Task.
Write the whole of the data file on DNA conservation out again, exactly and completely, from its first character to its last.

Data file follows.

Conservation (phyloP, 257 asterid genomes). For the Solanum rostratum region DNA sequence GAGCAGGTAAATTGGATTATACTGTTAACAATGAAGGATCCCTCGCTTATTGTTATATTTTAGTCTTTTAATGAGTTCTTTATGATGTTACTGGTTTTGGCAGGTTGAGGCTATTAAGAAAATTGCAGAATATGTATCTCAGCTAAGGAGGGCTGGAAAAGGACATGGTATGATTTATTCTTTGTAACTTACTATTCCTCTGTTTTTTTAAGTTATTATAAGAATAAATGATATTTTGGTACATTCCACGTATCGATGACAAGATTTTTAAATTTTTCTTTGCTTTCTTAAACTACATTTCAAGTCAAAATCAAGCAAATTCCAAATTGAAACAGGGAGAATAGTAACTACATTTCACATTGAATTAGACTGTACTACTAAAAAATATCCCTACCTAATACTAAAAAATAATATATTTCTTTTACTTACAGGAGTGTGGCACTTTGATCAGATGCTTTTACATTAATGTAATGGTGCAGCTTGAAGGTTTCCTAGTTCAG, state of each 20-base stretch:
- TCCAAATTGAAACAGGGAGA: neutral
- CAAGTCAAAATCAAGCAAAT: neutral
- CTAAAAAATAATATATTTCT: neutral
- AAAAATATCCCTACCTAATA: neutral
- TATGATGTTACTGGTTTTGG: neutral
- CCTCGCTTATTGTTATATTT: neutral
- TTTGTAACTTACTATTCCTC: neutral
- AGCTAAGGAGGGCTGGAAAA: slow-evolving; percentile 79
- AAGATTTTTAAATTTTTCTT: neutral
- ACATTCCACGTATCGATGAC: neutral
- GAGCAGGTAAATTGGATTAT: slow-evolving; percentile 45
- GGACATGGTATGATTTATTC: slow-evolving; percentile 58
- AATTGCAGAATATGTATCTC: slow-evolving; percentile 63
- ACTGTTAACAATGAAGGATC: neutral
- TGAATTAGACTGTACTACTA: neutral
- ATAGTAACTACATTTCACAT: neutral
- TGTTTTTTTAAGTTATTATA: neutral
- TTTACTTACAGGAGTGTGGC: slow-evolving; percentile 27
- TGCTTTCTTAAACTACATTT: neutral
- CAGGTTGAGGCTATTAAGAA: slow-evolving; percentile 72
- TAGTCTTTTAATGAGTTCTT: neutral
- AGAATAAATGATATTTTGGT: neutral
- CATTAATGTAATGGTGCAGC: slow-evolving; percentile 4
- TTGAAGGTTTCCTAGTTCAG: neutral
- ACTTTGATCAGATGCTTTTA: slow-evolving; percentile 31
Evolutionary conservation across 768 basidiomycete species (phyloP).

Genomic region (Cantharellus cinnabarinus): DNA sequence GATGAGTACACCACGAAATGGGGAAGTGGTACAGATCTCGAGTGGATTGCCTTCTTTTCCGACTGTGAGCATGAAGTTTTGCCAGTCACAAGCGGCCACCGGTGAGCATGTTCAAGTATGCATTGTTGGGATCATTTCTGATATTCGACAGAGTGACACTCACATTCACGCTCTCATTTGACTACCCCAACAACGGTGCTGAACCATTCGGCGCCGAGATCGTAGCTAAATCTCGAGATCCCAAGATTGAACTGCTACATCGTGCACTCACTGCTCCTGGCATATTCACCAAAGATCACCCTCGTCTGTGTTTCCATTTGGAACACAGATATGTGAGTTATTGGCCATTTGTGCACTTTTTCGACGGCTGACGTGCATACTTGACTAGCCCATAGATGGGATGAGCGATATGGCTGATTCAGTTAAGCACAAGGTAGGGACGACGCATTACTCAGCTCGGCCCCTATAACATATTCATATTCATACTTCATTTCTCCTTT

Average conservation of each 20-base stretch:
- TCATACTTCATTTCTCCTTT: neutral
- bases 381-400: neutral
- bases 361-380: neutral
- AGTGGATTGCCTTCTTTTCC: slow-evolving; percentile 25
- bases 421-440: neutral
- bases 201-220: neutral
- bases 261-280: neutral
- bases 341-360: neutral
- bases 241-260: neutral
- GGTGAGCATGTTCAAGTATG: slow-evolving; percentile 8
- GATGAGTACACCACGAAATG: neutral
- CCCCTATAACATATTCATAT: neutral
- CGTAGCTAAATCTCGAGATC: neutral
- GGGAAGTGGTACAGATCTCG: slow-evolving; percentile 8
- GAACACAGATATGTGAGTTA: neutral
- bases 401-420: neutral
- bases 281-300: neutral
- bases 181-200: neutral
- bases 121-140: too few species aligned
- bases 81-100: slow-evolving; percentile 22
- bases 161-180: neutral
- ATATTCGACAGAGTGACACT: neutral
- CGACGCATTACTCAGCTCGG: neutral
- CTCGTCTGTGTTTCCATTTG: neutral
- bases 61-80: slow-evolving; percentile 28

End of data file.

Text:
Conservation (phyloP, 257 asterid genomes). For the Solanum rostratum region DNA sequence GAGCAGGTAAATTGGATTATACTGTTAACAATGAAGGATCCCTCGCTTATTGTTATATTTTAGTCTTTTAATGAGTTCTTTATGATGTTACTGGTTTTGGCAGGTTGAGGCTATTAAGAAAATTGCAGAATATGTATCTCAGCTAAGGAGGGCTGGAAAAGGACATGGTATGATTTATTCTTTGTAACTTACTATTCCTCTGTTTTTTTAAGTTATTATAAGAATAAATGATATTTTGGTACATTCCACGTATCGATGACAAGATTTTTAAATTTTTCTTTGCTTTCTTAAACTACATTTCAAGTCAAAATCAAGCAAATTCCAAATTGAAACAGGGAGAATAGTAACTACATTTCACATTGAATTAGACTGTACTACTAAAAAATATCCCTACCTAATACTAAAAAATAATATATTTCTTTTACTTACAGGAGTGTGGCACTTTGATCAGATGCTTTTACATTAATGTAATGGTGCAGCTTGAAGGTTTCCTAGTTCAG, state of each 20-base stretch:
- TCCAAATTGAAACAGGGAGA: neutral
- CAAGTCAAAATCAAGCAAAT: neutral
- CTAAAAAATAATATATTTCT: neutral
- AAAAATATCCCTACCTAATA: neutral
- TATGATGTTACTGGTTTTGG: neutral
- CCTCGCTTATTGTTATATTT: neutral
- TTTGTAACTTACTATTCCTC: neutral
- AGCTAAGGAGGGCTGGAAAA: slow-evolving; percentile 79
- AAGATTTTTAAATTTTTCTT: neutral
- ACATTCCACGTATCGATGAC: neutral
- GAGCAGGTAAATTGGATTAT: slow-evolving; percentile 45
- GGACATGGTATGATTTATTC: slow-evolving; percentile 58
- AATTGCAGAATATGTATCTC: slow-evolving; percentile 63
- ACTGTTAACAATGAAGGATC: neutral
- TGAATTAGACTGTACTACTA: neutral
- ATAGTAACTACATTTCACAT: neutral
- TGTTTTTTTAAGTTATTATA: neutral
- TTTACTTACAGGAGTGTGGC: slow-evolving; percentile 27
- TGCTTTCTTAAACTACATTT: neutral
- CAGGTTGAGGCTATTAAGAA: slow-evolving; percentile 72
- TAGTCTTTTAATGAGTTCTT: neutral
- AGAATAAATGATATTTTGGT: neutral
- CATTAATGTAATGGTGCAGC: slow-evolving; percentile 4
- TTGAAGGTTTCCTAGTTCAG: neutral
- ACTTTGATCAGATGCTTTTA: slow-evolving; percentile 31
Evolutionary conservation across 768 basidiomycete species (phyloP).

Genomic region (Cantharellus cinnabarinus): DNA sequence GATGAGTACACCACGAAATGGGGAAGTGGTACAGATCTCGAGTGGATTGCCTTCTTTTCCGACTGTGAGCATGAAGTTTTGCCAGTCACAAGCGGCCACCGGTGAGCATGTTCAAGTATGCATTGTTGGGATCATTTCTGATATTCGACAGAGTGACACTCACATTCACGCTCTCATTTGACTACCCCAACAACGGTGCTGAACCATTCGGCGCCGAGATCGTAGCTAAATCTCGAGATCCCAAGATTGAACTGCTACATCGTGCACTCACTGCTCCTGGCATATTCACCAAAGATCACCCTCGTCTGTGTTTCCATTTGGAACACAGATATGTGAGTTATTGGCCATTTGTGCACTTTTTCGACGGCTGACGTGCATACTTGACTAGCCCATAGATGGGATGAGCGATATGGCTGATTCAGTTAAGCACAAGGTAGGGACGACGCATTACTCAGCTCGGCCCCTATAACATATTCATATTCATACTTCATTTCTCCTTT

Average conservation of each 20-base stretch:
- TCATACTTCATTTCTCCTTT: neutral
- bases 381-400: neutral
- bases 361-380: neutral
- AGTGGATTGCCTTCTTTTCC: slow-evolving; percentile 25
- bases 421-440: neutral
- bases 201-220: neutral
- bases 261-280: neutral
- bases 341-360: neutral
- bases 241-260: neutral
- GGTGAGCATGTTCAAGTATG: slow-evolving; percentile 8
- GATGAGTACACCACGAAATG: neutral
- CCCCTATAACATATTCATAT: neutral
- CGTAGCTAAATCTCGAGATC: neutral
- GGGAAGTGGTACAGATCTCG: slow-evolving; percentile 8
- GAACACAGATATGTGAGTTA: neutral
- bases 401-420: neutral
- bases 281-300: neutral
- bases 181-200: neutral
- bases 121-140: too few species aligned
- bases 81-100: slow-evolving; percentile 22
- bases 161-180: neutral
- ATATTCGACAGAGTGACACT: neutral
- CGACGCATTACTCAGCTCGG: neutral
- CTCGTCTGTGTTTCCATTTG: neutral
- bases 61-80: slow-evolving; percentile 28